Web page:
Lessons learned from teaching 9 year olds how to code
I recently had the opportunity to offer a web design program to children at a local elementary school. The experience was as rewarding as it was an eye-opener to the ways children think about code, digital experiences, and learning.
Lesson 1: The sense of wonder is real
I’ll admit, I was quite worried on that first day of class where I had them set some simple elements in their editor and then open the file in a browser. Would they lose interest as I explained the requisite code that needed to go in the head tag to make the page work? Would they be turned off by the simplicity of header and paragraph default displays? Would they leave in a huff because, after forty-five minutes of working diligently at their laptops, all they could produce were 3 lines of printed text in the browser window?
No, no, and no.
What I experienced instead were wide eyes, squeals of excitement, and clapping of hands. They had made a website. And they were damn excited about it. It didn’t matter how simple, how ugly, how much work it seemed to take them.
They could type in an address in their browser window and something, something they made, appeared there.
I practically cried. Sure, I had the same reaction as them when I created my first website, but I was 18 years old at the time. It was the nineties and all websites were ugly, so my simple black text on a white background didn’t look that different from many professional sites already online. I assumed they’d see their sites as well beneath their expectations. Oh, how I was wrong.
And so, I learned a valuable lesson. I assumed they saw digital spaces as a given, something they could produce quickly. What I learned, however, was they already had an appreciation for the depth of work involved in creating these spaces. They saw these spaces as being just as magical as I, the Gen-Xer who typed my college application letters on a typewriter. These children do not take their digital environments for granted as we may assume they do; they understood that creating these spaces involved understanding the workings behind the curtain, and they swelled with pride as they realized they, too, could decipher the code to it all.
Lesson 2: Children can’t type
I mean, could you type when you were 9? I wasn’t terrible at it, but I realize that even in my day, most 9-year-olds didn’t have the skills for top-notch clerical jobs. Still, I suppose in my naivete, I thought that children who had grown up with multiple digital displays at their disposal would have picked up some typing skills along the way. After all, they all showed up with their own laptops.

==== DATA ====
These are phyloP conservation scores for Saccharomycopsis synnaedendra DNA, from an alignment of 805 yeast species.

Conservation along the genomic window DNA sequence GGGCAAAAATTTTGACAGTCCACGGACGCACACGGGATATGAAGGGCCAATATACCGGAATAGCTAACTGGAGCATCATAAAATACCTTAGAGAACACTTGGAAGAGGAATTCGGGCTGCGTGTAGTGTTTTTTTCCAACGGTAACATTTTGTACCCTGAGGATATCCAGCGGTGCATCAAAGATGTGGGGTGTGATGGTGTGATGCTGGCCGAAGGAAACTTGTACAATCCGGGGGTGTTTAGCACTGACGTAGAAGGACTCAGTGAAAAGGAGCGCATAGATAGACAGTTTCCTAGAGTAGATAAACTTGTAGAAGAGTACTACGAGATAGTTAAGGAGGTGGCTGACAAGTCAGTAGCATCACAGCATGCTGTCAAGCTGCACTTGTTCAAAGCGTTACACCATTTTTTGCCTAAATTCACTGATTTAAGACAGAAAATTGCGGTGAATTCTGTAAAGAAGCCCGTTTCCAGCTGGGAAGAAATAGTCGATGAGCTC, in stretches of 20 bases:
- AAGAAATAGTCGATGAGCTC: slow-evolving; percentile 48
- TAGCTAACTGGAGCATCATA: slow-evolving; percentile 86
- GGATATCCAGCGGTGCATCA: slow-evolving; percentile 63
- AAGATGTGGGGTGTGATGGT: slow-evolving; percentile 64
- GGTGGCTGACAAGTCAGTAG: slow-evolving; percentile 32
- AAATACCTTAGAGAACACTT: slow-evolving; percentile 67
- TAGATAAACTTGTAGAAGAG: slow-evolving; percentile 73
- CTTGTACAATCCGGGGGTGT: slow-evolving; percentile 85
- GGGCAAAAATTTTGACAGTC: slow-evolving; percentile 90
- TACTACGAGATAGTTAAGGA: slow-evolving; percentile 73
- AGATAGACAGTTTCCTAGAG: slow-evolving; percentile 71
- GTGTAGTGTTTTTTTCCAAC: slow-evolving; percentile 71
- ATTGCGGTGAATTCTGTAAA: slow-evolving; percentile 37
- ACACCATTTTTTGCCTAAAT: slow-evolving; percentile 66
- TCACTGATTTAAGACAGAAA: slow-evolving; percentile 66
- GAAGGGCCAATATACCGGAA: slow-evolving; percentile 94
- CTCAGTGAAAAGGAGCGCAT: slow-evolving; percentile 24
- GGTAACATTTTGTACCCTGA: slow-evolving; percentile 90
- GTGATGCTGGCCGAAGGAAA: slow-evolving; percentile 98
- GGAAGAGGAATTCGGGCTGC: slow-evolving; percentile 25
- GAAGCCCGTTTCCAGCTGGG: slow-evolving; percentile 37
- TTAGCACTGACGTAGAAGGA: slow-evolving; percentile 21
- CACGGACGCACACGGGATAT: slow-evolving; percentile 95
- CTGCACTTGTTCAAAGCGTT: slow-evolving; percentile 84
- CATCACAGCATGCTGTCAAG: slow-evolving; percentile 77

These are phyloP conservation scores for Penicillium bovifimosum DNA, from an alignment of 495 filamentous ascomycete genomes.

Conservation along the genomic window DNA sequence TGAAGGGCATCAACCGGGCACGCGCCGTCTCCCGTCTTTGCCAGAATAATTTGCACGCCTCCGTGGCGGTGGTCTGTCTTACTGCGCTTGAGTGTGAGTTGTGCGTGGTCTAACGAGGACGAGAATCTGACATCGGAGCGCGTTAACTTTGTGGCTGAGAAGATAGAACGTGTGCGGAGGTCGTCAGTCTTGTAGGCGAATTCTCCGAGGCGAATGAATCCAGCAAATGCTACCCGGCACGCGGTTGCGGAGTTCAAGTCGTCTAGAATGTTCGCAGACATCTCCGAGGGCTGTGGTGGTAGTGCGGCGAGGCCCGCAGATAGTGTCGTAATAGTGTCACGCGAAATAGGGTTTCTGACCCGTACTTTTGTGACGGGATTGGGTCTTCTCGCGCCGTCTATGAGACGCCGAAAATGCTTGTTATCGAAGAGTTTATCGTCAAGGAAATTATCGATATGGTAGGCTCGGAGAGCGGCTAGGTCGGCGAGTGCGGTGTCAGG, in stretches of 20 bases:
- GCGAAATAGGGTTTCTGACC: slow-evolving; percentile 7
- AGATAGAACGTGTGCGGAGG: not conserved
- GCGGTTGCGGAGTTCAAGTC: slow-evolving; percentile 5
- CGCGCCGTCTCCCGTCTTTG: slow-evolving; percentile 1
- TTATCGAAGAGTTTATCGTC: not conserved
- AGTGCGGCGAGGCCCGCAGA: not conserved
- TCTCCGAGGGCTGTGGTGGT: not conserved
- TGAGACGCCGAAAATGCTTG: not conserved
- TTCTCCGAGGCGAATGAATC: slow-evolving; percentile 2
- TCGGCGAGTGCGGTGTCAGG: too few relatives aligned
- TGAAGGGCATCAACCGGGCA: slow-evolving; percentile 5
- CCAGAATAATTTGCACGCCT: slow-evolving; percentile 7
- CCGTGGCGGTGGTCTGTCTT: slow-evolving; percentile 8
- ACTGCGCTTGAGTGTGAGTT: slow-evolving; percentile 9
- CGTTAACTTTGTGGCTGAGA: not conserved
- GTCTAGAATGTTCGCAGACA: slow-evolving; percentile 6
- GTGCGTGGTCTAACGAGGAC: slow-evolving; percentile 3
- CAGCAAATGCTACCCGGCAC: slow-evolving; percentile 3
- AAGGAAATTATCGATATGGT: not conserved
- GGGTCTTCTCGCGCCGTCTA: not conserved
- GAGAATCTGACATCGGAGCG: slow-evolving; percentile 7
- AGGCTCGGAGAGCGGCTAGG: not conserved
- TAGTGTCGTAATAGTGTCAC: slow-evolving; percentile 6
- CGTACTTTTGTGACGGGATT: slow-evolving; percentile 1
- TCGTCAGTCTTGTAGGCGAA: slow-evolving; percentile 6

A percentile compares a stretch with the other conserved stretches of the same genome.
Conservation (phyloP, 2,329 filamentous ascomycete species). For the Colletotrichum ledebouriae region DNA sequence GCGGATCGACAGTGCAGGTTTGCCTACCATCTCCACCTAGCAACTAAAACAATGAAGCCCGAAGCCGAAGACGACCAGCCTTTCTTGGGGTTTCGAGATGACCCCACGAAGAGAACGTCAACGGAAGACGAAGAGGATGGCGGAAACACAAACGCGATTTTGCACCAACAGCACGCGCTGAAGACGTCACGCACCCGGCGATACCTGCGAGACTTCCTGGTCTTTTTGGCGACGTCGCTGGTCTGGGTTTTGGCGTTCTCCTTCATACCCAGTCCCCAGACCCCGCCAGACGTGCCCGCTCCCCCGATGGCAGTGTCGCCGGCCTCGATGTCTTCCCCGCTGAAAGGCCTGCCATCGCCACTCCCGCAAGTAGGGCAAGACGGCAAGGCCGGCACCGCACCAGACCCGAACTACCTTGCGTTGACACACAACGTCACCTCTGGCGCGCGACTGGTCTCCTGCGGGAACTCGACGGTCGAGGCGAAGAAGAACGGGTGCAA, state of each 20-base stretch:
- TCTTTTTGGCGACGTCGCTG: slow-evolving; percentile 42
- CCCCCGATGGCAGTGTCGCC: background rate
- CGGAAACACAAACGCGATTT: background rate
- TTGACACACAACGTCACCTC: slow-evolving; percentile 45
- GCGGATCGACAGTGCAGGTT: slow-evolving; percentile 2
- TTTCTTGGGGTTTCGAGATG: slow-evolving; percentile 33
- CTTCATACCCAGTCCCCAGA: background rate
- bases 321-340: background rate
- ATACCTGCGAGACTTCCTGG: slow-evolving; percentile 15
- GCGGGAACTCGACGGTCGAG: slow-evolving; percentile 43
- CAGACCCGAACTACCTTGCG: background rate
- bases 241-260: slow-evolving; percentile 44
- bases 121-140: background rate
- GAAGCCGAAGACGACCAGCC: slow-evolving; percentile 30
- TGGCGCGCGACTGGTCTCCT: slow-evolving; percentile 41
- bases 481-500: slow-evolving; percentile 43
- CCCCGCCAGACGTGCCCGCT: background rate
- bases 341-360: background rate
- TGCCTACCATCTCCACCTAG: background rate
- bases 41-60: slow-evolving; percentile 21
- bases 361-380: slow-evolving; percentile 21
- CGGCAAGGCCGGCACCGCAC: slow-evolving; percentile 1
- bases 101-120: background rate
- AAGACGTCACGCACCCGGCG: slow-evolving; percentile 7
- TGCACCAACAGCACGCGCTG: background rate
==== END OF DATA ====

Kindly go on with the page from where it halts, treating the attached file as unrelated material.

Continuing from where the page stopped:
Yeah, that was an incorrect assumption.
So much of class time was spent explaining where certain keys on the keyboard were located (“the tag keys are just to the right of the space bar” or “your arrow keys are over there”).
Furthermore, there were simple computer tasks that they were novices at, such as creating a new folder or saving a file. Again, shame on me for making the assumption they knew how to do all that. They could upload a movie to YouTube, but no one had taught them about their operating system’s directory structure.
Which, when I look back at the assumptions I made about their technical savvy, I realized that I made more assumptions for them than I did for my college students. I would always begin a college course with an overview of folder structure, location of applications, common key commands, and how to access the school network. If a nineteen-year-old could benefit from that instruction, why wouldn’t a 9-year-old?
Again, those assumptions were on my end. Why would I assume that someone younger would know these things if they’ve never been taught? Perhaps, in my experience, younger children absorb instruction faster. But, then again, if they’ve never received the instruction, there’s no reason to think they already know it.
Lesson 3: There’s still a disparity between genders
Only one girl signed up for my class. On the first day, she looked around and actually said to me, “why am I the only girl?” She seemed genuinely sad, as if she had anticipated this but had hoped this class would be different.
Of course I pointed out to her that I, too, was a girl, and encouraged her to tell her friends about what she was doing so they could be excited about it, too.
Again, a false assumption on my part: I thought we were getting over this within our society. I have a daughter who can’t wait to learn how to code herself (and now, I’ve got her doing regular typing lessons to ensure she’ll be ready). Her girl friends are excited about learning, too. So, I falsely felt like the stigma that “coding isn’t for girls” was something of my generation, not the next one.
But the look on that girl’s face, and the way she shrugged it off, as if it were expected and she were merely pointing out the obvious, absolutely broke my heart. I suppose I had grown accustomed to being the only woman at hacker meetups, or having others assume I was someone’s plus one at alumni events. But, coding isn’t the only thing I do, and there are plenty of female-dominated spaces that I can jump into at any time, so in my mind it all just balanced out. This girl’s comment, however, brought me back to reality. Are our children really seeing the same division of interests and skills that my generation felt? Will their well-meaning advisors steer the boys into science and information technology and the girls into art and English the way it was done in my day?
I am hopeful that there is still time to reverse this. I look forward to the next opportunity I have to teach these and other wonderful children how to build with code, and, with any luck, I’ll even have some girls sign up.